Over de rol van kunst in een globaliserende samenleving

Framer Framed

Symposium: Transnational History of Museums

The museum as a temple of muses, custodian of cultural heritage, site of memory or space for the mediation of taste and knowledge? Symposium: Transnational History of Museums, February 17 – 18, 2012 at the Technische Universität Berlin.

Temple of muses, custodian of cultural heritage, site of memory, space for the mediation of taste and knowledge: The functions of the museum are manifold and are given different emphases, depending on the type of museum and the disciplinary outlook. However, the argument that the institution is a major venue for the construction of national identity has recurred again and again since the first royal collections were opened to the public around the middle of the eighteenth century. Indeed, the number of museum foundations was particularly high in Europe during the nineteenth century, when the modern nation-state was being established. Yet the tight linkage between nation-building and the birth of public collections has increasingly been called into question by recent scholarly work on the history of museums. Instead, local traditions have been stressed or international comparisons have been drawn upon in order to explain policies of collecting, the display of exhibits or the architectural design of individual galleries.

The aim of the planned conference is to go beyond the national framework in analyzing the institution of the museum. It offers an invitation to reflect from a transnational perspective upon the purposes and concepts of museums, museum practices, and the perception of museum culture. Which models from abroad were imported by museum representatives in order to give their own collections a certain profile? To what extent were “foreign” principles of order and hanging appropriated? Can the international networks on which museum experts relied be reconstructed? How can we describe the activities of commissions that were assigned to explore the organisation of museums beyond their geographic borders? Did an internationally inspired taste have any influence on the planning, the architectural settings or the compositions of collections? Do documents such as letters, travelogues or diaries written by museum visitors give concrete indications of a comparative, transnational perception?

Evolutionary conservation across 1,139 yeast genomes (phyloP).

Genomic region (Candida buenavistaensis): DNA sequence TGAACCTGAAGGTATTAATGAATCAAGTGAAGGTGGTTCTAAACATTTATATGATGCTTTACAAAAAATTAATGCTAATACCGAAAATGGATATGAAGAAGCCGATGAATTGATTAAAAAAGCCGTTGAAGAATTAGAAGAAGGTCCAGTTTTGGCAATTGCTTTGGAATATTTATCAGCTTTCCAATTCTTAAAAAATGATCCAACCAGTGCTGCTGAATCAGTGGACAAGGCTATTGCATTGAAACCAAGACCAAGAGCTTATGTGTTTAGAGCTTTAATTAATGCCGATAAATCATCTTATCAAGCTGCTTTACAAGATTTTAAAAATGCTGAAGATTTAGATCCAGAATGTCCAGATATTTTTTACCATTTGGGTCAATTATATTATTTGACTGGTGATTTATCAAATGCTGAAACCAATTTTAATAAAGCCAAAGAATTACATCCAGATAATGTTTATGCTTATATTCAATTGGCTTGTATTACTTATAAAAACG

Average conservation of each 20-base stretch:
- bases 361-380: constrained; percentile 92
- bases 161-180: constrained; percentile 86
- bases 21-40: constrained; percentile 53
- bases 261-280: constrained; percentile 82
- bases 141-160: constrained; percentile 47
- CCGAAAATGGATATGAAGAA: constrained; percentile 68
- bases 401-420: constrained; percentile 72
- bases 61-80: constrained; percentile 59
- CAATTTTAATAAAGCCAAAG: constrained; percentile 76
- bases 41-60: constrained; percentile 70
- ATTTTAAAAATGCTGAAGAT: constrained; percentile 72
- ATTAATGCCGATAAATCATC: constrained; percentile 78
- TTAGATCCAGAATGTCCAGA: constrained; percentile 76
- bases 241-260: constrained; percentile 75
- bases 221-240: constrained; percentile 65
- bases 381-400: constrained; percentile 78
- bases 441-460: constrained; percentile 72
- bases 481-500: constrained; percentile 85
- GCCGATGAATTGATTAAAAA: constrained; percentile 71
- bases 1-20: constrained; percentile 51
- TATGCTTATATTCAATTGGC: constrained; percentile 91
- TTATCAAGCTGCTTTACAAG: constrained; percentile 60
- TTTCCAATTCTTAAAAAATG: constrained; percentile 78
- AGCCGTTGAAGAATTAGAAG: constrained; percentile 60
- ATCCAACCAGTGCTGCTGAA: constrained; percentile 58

Central to the conference is the discussion of the museum as a space of, even product of, cross-border processes of exchange and transfer. Seen from this angle, an examination of the museum of art, in particular, is to be carried out, also taking into account archaeological and historico-cultural collections, arts and crafts museums and the so-called universal museums inside and outside of Europe. Chronologically, the conference sets in around 1750, at that point in history when there was a gathering momentum of the crucial characteristics of the modern museum of art still familiar today: public access, an independent exhibition space or building, the application of scientific principles of order, or didactic aspirations. A second chronological benchmark ? before the caesura of World War II ? is the conference that took place in Madrid in 1934. For the first time, museum experts from all over the world came together and thus made the museum, as such, very literally the pivotal subject of intense international discussion.

Museologie /